On the other hand, European drivers think that they are more often checked for speeding than for drink driving. On average around 30% have the perception that on a typical journey they are often, very often or always checked for speeding, as compared to 10% for drink driving. There are huge differences between countries, in particular related to speeding. For example in Cyprus, Slovenia and the UK almost 40% of the drivers think they are (very) often or always checked on speeding, whereas in Sweden, Denmark and Italy this is around 5%.
Actual experience with speed and drink driving enforcement shows that penalties for speeding are far more common than for drink driving. On average, in the previous three years, almost 20% of the European drivers had been penalized for speeding as compared to less than 2% for drink driving. Clearly, this is not only related to the enforcement level, but certainly also to the frequency of both types of violations. With regard to speeding there are again large differences between countries. Drivers in the Netherlands are most often detected and penalized for a speed limit violation (46% in the last three years), followed by Germany (36%) and Slovenia and Austria (30%). Least often detected and penalized were drivers in Portugal (6%), France (8%) and Sweden and the UK (9%).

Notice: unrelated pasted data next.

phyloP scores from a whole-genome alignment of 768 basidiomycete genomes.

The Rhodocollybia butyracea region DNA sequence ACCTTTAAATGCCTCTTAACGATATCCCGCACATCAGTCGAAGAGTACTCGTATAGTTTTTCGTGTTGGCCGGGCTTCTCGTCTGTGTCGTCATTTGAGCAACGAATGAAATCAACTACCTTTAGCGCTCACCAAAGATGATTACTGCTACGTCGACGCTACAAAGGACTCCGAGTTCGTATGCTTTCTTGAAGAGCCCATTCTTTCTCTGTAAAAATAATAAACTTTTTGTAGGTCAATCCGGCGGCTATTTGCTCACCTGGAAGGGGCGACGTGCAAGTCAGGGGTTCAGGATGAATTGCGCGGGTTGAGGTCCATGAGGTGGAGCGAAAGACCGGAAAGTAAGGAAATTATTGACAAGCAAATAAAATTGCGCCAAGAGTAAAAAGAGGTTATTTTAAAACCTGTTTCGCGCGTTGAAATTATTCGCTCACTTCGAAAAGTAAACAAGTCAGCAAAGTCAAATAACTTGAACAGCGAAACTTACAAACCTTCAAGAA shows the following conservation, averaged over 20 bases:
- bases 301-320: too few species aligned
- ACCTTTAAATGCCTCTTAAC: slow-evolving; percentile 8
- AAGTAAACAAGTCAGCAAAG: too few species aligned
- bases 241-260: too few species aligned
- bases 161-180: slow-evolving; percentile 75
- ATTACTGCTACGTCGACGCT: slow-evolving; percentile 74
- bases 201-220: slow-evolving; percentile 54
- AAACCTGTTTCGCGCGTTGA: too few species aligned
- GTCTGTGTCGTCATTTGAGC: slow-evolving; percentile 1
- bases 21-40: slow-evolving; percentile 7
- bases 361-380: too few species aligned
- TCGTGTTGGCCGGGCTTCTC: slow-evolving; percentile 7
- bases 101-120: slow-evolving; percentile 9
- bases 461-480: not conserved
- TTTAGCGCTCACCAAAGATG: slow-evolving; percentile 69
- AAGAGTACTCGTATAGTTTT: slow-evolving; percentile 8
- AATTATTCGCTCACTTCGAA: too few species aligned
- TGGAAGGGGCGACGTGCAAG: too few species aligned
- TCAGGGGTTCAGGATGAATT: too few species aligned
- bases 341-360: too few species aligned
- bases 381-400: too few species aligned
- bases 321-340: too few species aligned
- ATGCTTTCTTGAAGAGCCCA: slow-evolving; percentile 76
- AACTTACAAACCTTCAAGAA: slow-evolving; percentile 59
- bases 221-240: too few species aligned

In particular for the UK, there is a remarkable difference between the subjective likelihood of being penalized for a speed limit violation (the UK belonging to the top 3) and the actual experience with speed penalties (the UK belonging to the bottom 3). This may be related to the large amount of publicity and discussions in the British media about the speed enforcement.